Elisabeth - I Want to Eat -
Found footage/art by Mariken Wessels.
Alauda Publications, 2010. 80 pp., 54 color illustrations, 9½x13".
Alauda Publications is proud to present the new edition of Elisabeth - I want to eat -, Mariken Wessels’ first photo book. The book was initially self-published by the artist in 2008 in a small edition and was widely acclaimed. The second edition published by Wessels won the Silver Medal Book Award at the Fotofestival di Roma and was recently acquired by the MoMA collection in New York.
Elisabeth - I want to eat - consists of a collection of anonymous photographs, letters and postcards belonging to a young woman, which the artist stumbled upon in a shop in the Hendrik Jacobszstraat in Amsterdam. Wessels appropriates the found material in her own way, by photographing the images, creatively processing and arranging them, as well as occasionally adding her own material. The intensity and sensuality of the photographs are reminiscent of the work of master photographers like Gerard Fieret and Miroslaw Tichý. They depict a young woman defiantly posing in front of the camera, both figuratively and literally exposing herself. The black and white photographs are worn out, frayed by numerous scratches and dust particles, blending together both the exaltation and melancholy recorded in them. Apart from the photographs, the book carries a series of printed postcards and letters addressed to Elisabeth, from which the reader gradually infers that her life was thrown off track in some way. ‘Religion, order, discipline, detachment from the quest for ambition’ – these are, in brief, the ingredients of advice, with which a family member proposes to ‘heal’ her. Yet the person giving her advice himself tells no straightforward story. One is in fact left wondering which of the two people is more bizarre. There is a stark contrast in the book between the idyllic landscapes in the postcards painted in sweet watercolour and the disarming directness of Elisabeth’s gaze in to the camera. The book contains thin colour-paper inserts, on which the letters and postcards to Elisabeth almost transform into a direct appeal to the reader. The title of the publication is taken from the only letter in the book penned by Elisabeth herself, addressed to an unknown friend:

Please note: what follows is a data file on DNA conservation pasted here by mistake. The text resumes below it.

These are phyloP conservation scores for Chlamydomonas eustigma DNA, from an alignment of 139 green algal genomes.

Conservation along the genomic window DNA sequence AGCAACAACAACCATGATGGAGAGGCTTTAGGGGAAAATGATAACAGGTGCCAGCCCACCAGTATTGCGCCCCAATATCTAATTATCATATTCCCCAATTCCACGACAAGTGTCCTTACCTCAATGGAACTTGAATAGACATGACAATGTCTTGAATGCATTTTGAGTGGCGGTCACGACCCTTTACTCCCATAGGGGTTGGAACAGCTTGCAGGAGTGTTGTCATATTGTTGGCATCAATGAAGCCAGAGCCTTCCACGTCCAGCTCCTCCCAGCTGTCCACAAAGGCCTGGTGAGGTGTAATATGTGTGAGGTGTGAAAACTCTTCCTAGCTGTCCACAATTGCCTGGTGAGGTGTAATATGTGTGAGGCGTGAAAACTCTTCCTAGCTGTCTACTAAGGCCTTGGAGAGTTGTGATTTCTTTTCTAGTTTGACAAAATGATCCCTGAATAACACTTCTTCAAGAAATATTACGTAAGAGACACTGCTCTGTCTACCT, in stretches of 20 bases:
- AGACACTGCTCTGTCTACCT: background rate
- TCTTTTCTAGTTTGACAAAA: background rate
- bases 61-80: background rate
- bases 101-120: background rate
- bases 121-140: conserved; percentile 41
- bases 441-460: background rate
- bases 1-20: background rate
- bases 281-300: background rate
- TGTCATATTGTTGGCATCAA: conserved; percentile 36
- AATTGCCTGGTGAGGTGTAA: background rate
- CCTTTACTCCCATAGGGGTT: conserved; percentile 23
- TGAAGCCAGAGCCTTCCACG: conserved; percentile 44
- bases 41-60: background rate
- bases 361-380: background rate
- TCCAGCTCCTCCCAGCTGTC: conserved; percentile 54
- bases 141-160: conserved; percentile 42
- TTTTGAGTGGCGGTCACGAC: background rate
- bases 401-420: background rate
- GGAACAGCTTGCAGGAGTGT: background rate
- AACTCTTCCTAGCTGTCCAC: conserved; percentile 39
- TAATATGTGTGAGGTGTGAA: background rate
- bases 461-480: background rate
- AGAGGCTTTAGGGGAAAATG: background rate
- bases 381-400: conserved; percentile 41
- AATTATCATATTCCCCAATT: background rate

‘(...) The last time I saw you it was nice and I felt much better. Are you still in Brussels? I don’t know but I liked the house you lived and the streets there. I want to eat.’